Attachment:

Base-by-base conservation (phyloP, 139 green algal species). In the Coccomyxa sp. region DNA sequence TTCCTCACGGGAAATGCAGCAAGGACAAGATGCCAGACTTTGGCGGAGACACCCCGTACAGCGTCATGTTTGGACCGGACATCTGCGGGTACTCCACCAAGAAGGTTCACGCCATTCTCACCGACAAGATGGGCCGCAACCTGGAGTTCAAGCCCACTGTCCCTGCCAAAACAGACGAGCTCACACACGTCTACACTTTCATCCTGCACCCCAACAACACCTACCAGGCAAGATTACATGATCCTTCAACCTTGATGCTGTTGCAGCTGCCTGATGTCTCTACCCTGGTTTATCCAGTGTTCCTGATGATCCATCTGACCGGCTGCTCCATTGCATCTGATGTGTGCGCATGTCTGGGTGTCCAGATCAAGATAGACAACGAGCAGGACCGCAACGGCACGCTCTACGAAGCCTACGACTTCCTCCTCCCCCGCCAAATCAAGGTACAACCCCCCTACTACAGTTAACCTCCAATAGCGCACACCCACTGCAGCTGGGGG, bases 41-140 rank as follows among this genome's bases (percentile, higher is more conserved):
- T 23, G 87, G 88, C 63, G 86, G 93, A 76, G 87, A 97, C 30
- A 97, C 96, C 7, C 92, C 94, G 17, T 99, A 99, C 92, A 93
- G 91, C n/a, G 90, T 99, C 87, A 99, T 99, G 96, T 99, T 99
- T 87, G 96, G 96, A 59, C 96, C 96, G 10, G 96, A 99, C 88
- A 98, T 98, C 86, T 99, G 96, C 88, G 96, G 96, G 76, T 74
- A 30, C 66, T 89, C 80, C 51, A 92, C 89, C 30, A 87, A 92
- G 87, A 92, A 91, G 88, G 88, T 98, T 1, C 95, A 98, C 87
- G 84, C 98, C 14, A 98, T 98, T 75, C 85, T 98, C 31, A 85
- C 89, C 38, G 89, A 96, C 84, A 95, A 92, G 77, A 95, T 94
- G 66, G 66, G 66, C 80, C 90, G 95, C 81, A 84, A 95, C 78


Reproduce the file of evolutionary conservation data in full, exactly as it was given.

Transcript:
Base-by-base conservation (phyloP, 139 green algal species). In the Coccomyxa sp. region DNA sequence TTCCTCACGGGAAATGCAGCAAGGACAAGATGCCAGACTTTGGCGGAGACACCCCGTACAGCGTCATGTTTGGACCGGACATCTGCGGGTACTCCACCAAGAAGGTTCACGCCATTCTCACCGACAAGATGGGCCGCAACCTGGAGTTCAAGCCCACTGTCCCTGCCAAAACAGACGAGCTCACACACGTCTACACTTTCATCCTGCACCCCAACAACACCTACCAGGCAAGATTACATGATCCTTCAACCTTGATGCTGTTGCAGCTGCCTGATGTCTCTACCCTGGTTTATCCAGTGTTCCTGATGATCCATCTGACCGGCTGCTCCATTGCATCTGATGTGTGCGCATGTCTGGGTGTCCAGATCAAGATAGACAACGAGCAGGACCGCAACGGCACGCTCTACGAAGCCTACGACTTCCTCCTCCCCCGCCAAATCAAGGTACAACCCCCCTACTACAGTTAACCTCCAATAGCGCACACCCACTGCAGCTGGGGG, bases 41-140 rank as follows among this genome's bases (percentile, higher is more conserved):
- T 23, G 87, G 88, C 63, G 86, G 93, A 76, G 87, A 97, C 30
- A 97, C 96, C 7, C 92, C 94, G 17, T 99, A 99, C 92, A 93
- G 91, C n/a, G 90, T 99, C 87, A 99, T 99, G 96, T 99, T 99
- T 87, G 96, G 96, A 59, C 96, C 96, G 10, G 96, A 99, C 88
- A 98, T 98, C 86, T 99, G 96, C 88, G 96, G 96, G 76, T 74
- A 30, C 66, T 89, C 80, C 51, A 92, C 89, C 30, A 87, A 92
- G 87, A 92, A 91, G 88, G 88, T 98, T 1, C 95, A 98, C 87
- G 84, C 98, C 14, A 98, T 98, T 75, C 85, T 98, C 31, A 85
- C 89, C 38, G 89, A 96, C 84, A 95, A 92, G 77, A 95, T 94
- G 66, G 66, G 66, C 80, C 90, G 95, C 81, A 84, A 95, C 78